Editorials

Chicago Blackhawks’ Richard Panik A Better Version Of Andrew Shaw

By Tim Lively
Jan 24, 2017; Chicago, IL, USA; Chicago Blackhawks left wing Richard Panik (14) with the puck during the first period against the Tampa Bay Lightning at the United Center. Mandatory Credit: Dennis Wierzbicki-USA TODAY Sports
Jan 24, 2017; Chicago, IL, USA; Chicago Blackhawks left wing Richard Panik (14) with the puck during the first period against the Tampa Bay Lightning at the United Center. Mandatory Credit: Dennis Wierzbicki-USA TODAY Sports /
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While Richard Panik was not exactly brought in to replace Andrew Shaw, there’s no doubt the former is a better fit today for the Chicago Blackhawks

While playing for our beloved Chicago Blackhawks, Andrew Shaw was a quintessential fan favorite, and for good reason. Shaw played with an unparalleled amount of gritty determination that likened him at times more to a Tasmanian devil than a hockey player. When he departed during the 2016 offseason, many fans were clamoring for the ‘Hawks to find another player to take up his mantel.

Never known for consistently lighting up the scoreboard, the sheer amount of physicality Shaw brought to the Blackhawks’ gameplay made him a rallying banner for his teammates nonetheless. Shaw was always in the scrum of things on the ice, and despite his small stature, never hesitated to dish out the bodywork. His tenacious playing style made him a significant component to numerous offensive drives, and ultimately two Stanley Cup wins.

Thus, ever since Shaw’s departure, Blackhawks fans have been waiting and watching intently for another ‘Hawks player to emerge with the same level of physical intensity as Shaw. There’s evidence that suggests the Blackhawks’ brass is also conscious of the void Shaw left on the roster, as there is little else to explain why Jordin Tootoo, a forward known for being physical and not much else, is on the team at all.

There are certain circles in Blackhawks Nation that feel Ryan Hartman is a likely candidate for Shaw’s replacement, a comparison that Hartman does not apparently embrace, stating that he is focusing on playing his own game and not looking to emulate anyone.

All the while however, there has been a player on the Blackhawks who has not only quietly stepped up to fill the physical absence of Shaw, but has gone far beyond the role: Richard Panik.

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Making a case for Richard Panik

Ever since his arrival on the Blackhawks last year, Panik has been a bit of a journeyman; bouncing from line to line without being given a chance to really make his mark. Yet no matter what line he found himself on, Panik consistently and relentlessly pursued the puck with verve identical to Shaw, and helped generate scoring drives time and again.

This season, Panik has found himself a bit more settled, rotating between the first and third lines. This small measure of stability has paid big dividends for Panik’s game, as it has enabled him to not only fill Shaw’s old role, but surpass it.

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While I don’t always like hanging my hat on stats, when it comes to Panik and Shaw this season, they are pretty telling.

From a pure physicality standpoint, as of this post, Panik has 115 hits this season, placing him at 46th overall in the NHL, whereas Shaw has 94, which is good for 84th in the league. Both are decent numbers in terms of giving opponents the business, but the X Factor here is amount of time Shaw and Panik spend in the penalty box.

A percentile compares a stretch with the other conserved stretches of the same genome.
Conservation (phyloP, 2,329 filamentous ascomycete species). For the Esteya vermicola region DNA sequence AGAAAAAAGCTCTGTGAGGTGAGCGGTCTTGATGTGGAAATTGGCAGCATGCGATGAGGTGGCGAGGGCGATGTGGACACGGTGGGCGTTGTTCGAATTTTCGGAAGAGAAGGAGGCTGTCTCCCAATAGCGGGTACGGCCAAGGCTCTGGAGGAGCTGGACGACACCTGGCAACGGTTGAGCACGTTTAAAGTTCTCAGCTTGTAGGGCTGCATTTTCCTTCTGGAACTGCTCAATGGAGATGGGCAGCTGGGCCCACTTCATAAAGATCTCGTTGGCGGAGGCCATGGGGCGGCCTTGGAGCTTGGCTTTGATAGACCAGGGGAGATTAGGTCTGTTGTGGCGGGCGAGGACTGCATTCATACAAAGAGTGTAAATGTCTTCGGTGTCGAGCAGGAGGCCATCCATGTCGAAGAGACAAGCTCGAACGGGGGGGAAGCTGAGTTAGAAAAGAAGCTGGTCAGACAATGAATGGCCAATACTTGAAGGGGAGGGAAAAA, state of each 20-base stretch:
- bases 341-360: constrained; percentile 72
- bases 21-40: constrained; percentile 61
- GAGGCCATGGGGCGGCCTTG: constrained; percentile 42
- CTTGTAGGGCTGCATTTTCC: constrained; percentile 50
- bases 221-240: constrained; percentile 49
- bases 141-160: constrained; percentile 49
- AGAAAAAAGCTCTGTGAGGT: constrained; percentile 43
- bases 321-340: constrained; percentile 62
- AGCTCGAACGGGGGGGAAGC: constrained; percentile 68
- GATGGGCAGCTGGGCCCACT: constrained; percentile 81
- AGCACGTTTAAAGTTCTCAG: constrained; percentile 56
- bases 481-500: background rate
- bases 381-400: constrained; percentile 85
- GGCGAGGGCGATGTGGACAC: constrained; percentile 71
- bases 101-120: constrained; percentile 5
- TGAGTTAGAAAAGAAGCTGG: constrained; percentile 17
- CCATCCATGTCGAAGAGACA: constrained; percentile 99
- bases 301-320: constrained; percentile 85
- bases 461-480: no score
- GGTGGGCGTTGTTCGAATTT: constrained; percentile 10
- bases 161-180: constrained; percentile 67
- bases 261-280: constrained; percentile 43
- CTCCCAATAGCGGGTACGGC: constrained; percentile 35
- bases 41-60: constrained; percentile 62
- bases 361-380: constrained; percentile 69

Having a physical player is essential for any hockey franchise, but only if that player is throwing his weight around legally. If the player is constantly putting his team down a man for two minutes every time he feels like getting up close and personal with the opposition, he’s more a liability than an asset.

As of this post, Panik has only tallied up 22 penalty minutes this season, which puts him at 246th in the NHL overall. Compare that to Shaw who has sat in the box for 95 minutes, second most in the league.

Chicago Blackhawks

Again, being a physical presence is a great role for a player to fill, but when they play a physical game and consistently do it cleanly, they damage more than their opponents’ bodies: they damage their minds. Players like Panik who are able to throw their weight around and keep out of the box are the types of players who really get under their opponents’ skin and downgrade their play as a team. For a prime example, ‘Hawks fans need look no further than the success of Dave “the Rat” Bolland when he skated for Chicago.

Offensive improvement

While being an effective intimidator is one thing, we all know body checks alone don’t win games. but here is where Panik is really emerging as a far more valuable asset than Shaw.

So far this season, Shaw has scored seven goals, whereas Panik has twice that amount at 14. During his four-year career with the Blackhawks, Shaw averaged about 14.5 a season.

While it’s too early to determine if this season is an anomaly for Panik in terms of offensive output, if the numbers are to be trusted, Panik could very well be lighting the lamp much more consistently than Shaw going forward. Only time will tell, but as of now the indicators are pretty positive.

Next: Blackhawks' Stat Questions Entering Late-Season Run

While Shaw will always have his place in Blackhawks history, Panik is proving that he in more than capable of not only playing a similar role, but playing a far greater one. It’s time we as ‘Hawks fans start giving Panik his due, and help cheer him on to be the best possible player he can be for the Blackhawks.

FOR THE DAGGER!

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